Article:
Screening mammography has contributed to a significant increase in the diagnosis of ductal carcinoma in situ (DCIS), raising concerns about overdiagnosis and overtreatment. Building on prior observations from lineage evolution analysis, we examined whether measuring genomic features of DCIS would predict association with invasive breast carcinoma (IBC). The long-term goal is to enhance standard clinicopathologic measures of low- versus high-risk DCIS and to enable risk-appropriate treatment.We studied three common chromosomal copy number alterations (CNA) in IBC and designed fluorescence in situ hybridization-based assay to measure copy number at these loci in DCIS samples. Clinicopathologic data were extracted from the electronic medical records of Stanford Cancer Institute and linked to demographic data from the population-based California Cancer Registry; results were integrated with data from tissue microarrays of specimens containing DCIS that did not develop IBC versus DCIS with concurrent IBC. Multivariable logistic regression analysis was performed to describe associations of CNAs with these two groups of DCIS.We examined 271 patients with DCIS (120 that did not develop IBC and 151 with concurrent IBC) for the presence of 1q, 8q24 and 11q13 copy number gains. Compared to DCIS-only patients, patients with concurrent IBC had higher frequencies of CNAs in their DCIS samples. On multivariable analysis with conventional clinicopathologic features, the copy number gains were significantly associated with concurrent IBC. The state of two of the three copy number gains in DCIS was associated with a risk of IBC that was 9.07 times that of no copy number gains, and the presence of gains at all three genomic loci in DCIS was associated with a more than 17-fold risk (P = 0.0013).CNAs have the potential to improve the identification of high-risk DCIS, defined by presence of concurrent IBC. Expanding and validating this approach in both additional cross-sectional and longitudinal cohorts may enable improved risk stratification and risk-appropriate treatment in DCIS.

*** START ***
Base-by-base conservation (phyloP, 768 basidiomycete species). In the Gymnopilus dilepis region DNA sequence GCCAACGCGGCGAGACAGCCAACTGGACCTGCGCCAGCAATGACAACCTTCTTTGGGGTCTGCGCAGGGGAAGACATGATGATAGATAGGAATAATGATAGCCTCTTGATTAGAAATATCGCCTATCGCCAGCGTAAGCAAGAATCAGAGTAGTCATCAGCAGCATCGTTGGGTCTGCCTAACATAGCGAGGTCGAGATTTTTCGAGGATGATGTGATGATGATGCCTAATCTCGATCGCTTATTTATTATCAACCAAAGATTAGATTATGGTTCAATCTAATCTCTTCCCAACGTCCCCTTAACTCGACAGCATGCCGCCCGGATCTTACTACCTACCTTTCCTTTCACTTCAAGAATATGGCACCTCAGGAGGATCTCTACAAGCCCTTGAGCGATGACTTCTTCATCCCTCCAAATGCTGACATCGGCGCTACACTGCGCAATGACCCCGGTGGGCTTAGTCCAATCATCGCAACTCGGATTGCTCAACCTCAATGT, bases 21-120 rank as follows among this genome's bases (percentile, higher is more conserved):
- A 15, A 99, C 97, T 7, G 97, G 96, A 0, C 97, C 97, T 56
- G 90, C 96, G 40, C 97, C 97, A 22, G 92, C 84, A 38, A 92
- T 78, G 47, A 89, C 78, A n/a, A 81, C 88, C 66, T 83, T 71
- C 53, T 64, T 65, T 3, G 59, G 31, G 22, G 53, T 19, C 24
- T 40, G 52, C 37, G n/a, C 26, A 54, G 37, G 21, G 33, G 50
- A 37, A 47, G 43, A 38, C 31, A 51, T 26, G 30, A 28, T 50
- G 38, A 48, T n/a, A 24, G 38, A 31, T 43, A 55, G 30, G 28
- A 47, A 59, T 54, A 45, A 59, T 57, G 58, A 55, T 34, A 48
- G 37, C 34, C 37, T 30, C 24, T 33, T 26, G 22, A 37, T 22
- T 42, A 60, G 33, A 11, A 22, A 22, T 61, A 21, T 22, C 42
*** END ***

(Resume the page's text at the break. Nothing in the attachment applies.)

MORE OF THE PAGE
View details for DOI 10.1186/s13058-015-0623-y